The 1950s (pronounced nineteen-fifties; commonly abbreviated as the '50s or Fifties) was a decade of the Gregorian calendar that began on January 1, 1950, and ended on December 31, 1959.
By its end, the world had largely recovered from World War II and the Cold War developed from its modest beginning in the late-1940s to a hot competition between the United States and the Soviet Union by the early-1960s.
Clashes between communism and capitalism dominated the decade, especially in the Northern Hemisphere. The conflicts included the Korean War in the beginnings of the decade and the beginning of the Space Race with the launch of Sputnik 1. Along with increased testing of nuclear weapons (such as RDS-37 and Upshot–Knothole), this created a politically conservative climate. In the United States, the Second Red Scare caused Congressional hearings by both houses in Congress and anti-communism was the prevailing sentiment in the United States throughout the decade. The beginning of decolonization in Africa and Asia took place in this decade and accelerated in the following decade.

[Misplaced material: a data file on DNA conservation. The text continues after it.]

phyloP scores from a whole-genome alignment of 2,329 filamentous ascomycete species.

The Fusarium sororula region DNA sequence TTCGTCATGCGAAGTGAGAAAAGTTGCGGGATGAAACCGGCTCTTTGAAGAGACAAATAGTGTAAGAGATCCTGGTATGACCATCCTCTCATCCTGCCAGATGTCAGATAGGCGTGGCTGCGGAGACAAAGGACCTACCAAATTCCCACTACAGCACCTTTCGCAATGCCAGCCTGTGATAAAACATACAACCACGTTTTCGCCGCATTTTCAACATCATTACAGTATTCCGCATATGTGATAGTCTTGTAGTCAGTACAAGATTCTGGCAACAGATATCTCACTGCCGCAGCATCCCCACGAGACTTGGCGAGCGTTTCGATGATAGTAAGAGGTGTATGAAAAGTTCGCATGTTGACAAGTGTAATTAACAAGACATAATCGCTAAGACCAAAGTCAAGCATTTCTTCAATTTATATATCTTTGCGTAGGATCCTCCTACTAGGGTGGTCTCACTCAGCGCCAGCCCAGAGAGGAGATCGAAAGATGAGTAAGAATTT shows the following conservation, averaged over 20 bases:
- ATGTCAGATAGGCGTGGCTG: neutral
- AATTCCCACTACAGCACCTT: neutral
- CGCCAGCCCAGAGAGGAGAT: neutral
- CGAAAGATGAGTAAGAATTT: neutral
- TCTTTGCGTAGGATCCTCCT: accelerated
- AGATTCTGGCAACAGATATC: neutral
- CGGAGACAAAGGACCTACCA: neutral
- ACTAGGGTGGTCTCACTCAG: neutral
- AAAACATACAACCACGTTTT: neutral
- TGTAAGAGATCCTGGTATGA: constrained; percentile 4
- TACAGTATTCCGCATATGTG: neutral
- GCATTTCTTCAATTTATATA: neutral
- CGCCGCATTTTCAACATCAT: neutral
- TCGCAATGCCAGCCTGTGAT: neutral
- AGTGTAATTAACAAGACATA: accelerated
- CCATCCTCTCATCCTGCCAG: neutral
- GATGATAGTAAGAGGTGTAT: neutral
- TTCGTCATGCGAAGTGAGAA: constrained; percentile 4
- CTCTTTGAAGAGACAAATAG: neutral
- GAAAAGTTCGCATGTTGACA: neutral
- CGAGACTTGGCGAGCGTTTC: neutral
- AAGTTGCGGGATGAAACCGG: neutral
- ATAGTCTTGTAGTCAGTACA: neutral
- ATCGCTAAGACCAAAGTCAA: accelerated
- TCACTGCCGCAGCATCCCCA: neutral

The 1950's were a time of changes and the music of the decade both reflected the cultural changes that were happening while still holding on to the societal norms of the past. Following the detrimental effects of World War II, the United States was about to embark on a musical journey that would change the face of music for decades to come. Racial tensions were being strained with the beginning of the civil rights movement and music reflected many of those tensions. Rhythm & Blues (R&B) and Rock 'n' Roll popularized "black" music and many African-American musicians rose to prominence and enjoyed success, but while some were able to reap the benefits of their work, many others were forgotten or denied access to audiences through segregation. A lot of people believe that during the fifties many of the white artists stole music from African-Americans and capitalized on it for their own benefit in a way that the original artists could not. A perfect example of this happening is when Pat Boone was made to cover Little Richard's song "Tutti Frutti" and Boone's version topped higher on the charts, while considered by many to be the inferior version of the song. Others believe that the popularization of R&B and Rock 'n' Roll only helped to bridge the gap between blacks and whites and further the civil rights movement. While those genres paved the way for future music, traditional pop and country music clung to the past with old standards remaining popular and a multitude of covers topping the charts. Either way, this decade was a time of innovation that helped to influence everything that we listen to on the radio today.